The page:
Oregon Update: Cannabis Audit Coming—and Jeff Sessions, tooGage PeakeSeptember 19, 2017
While the speech, set for 1 p.m. at the US Citizenship and Immigration Services (USCIS) field office in Northwest Portland, is likely to be all about immigration matters, the visit will put Sessions—a vocal critic of both medical and adult-use legalization—smack dab in the middle of cannabis country.
While in town, Sessions is scheduled to meet privately with US Attorney Billy Williams and local police officers, including Multnomah County Sheriff Mike Reese, who heads the Portland Police Association.
The attorney general has, in recent months, leveled sharp criticism at Oregon’s legal cannabis industry, alleging, among other claims, that the state is still a major player in the country’s illegal cannabis market.
Session’s comments, which also included claims that cannabis extraction since legalization has fueled a rise in home explosions, were met with heavy criticism by Oregon Gov. Kate Brown and Oregon State Police Superintendent Travis Hampton.
Much of Sessions’ criticism was based on a preliminary Oregon State Police report, which was still in draft form at the time. In a letter to Sessions, Brown said the document was flawed and shouldn’t be used to draw conclusions about the state’s cannabis system.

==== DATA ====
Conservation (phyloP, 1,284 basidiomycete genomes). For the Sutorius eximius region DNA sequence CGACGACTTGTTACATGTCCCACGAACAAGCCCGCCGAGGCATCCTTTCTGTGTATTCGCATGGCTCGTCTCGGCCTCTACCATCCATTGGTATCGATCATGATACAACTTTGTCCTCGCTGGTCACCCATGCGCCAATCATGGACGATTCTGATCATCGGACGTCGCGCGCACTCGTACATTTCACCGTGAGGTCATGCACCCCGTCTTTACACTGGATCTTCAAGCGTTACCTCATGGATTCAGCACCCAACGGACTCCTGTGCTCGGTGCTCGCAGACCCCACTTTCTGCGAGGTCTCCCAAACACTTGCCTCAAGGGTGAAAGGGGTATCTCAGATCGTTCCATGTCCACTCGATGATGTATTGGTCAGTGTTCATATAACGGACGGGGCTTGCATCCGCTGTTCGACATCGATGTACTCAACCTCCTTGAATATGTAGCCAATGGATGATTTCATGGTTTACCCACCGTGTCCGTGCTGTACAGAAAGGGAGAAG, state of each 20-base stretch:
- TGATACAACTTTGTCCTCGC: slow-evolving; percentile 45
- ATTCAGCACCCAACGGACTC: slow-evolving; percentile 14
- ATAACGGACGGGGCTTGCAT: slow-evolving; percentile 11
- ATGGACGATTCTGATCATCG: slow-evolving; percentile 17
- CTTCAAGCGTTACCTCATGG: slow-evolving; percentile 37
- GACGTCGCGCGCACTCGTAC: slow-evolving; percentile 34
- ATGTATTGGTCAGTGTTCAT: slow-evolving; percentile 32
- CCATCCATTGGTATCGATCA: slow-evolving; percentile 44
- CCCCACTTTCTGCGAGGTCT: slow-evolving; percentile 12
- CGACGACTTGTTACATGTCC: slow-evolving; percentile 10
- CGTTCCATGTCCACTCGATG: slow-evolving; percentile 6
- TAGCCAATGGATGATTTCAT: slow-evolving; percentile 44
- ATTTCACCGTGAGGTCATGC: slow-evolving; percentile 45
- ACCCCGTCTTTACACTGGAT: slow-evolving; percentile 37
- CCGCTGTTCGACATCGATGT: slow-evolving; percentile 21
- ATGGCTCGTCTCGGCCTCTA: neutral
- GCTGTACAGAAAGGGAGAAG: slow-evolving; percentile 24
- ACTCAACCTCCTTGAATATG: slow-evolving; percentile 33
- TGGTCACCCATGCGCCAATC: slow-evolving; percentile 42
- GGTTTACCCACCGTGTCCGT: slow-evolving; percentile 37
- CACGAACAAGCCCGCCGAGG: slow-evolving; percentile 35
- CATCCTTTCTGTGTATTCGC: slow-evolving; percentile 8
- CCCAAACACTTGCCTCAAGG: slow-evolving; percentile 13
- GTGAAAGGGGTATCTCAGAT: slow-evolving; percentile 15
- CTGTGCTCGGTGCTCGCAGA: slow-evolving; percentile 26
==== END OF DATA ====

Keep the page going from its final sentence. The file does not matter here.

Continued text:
“The Oregon State Police determined that the draft report required significant additional work and revision because the data was inaccurate and heavily extrapolated conclusions were incorrect,” Brown wrote, adding that the report does not reflect the “on the ground” reality in Oregon.
While protests are expected around Sessions’ sanctuary-city speech, it’s not yet clear how or whether residents will respond to the attorney general’s threatening stance toward cannabis. We’ll update this story if Sessions’ visit takes a turn toward cannabis.
Oregon’s Cannabis Industry to be Audited
In other Oregon news, The Oregonian’s Noelle Crombie reports that the state’s cannabis industry will get its first audit from the secretary of state. The audit will look at how the state has been regulating its cannabis industry.
One focus of the audit will be how the state keeps track of the largely cash-based industry, Crombie writes, as most banks have not yet open their doors to cannabis-industry clients. Auditors will also evaluate whether the Oregon Liquor Control Commission provides timely and appropriate guidance to cannabis businesses.
Earlier this year, an outside audit of the state’s cannabis industry found that regulating cannabis, coupled with legislative changes to the cannabis program, “have created a strain” on the commission, which had been focused on alcohol matters prior to cannabis legalization.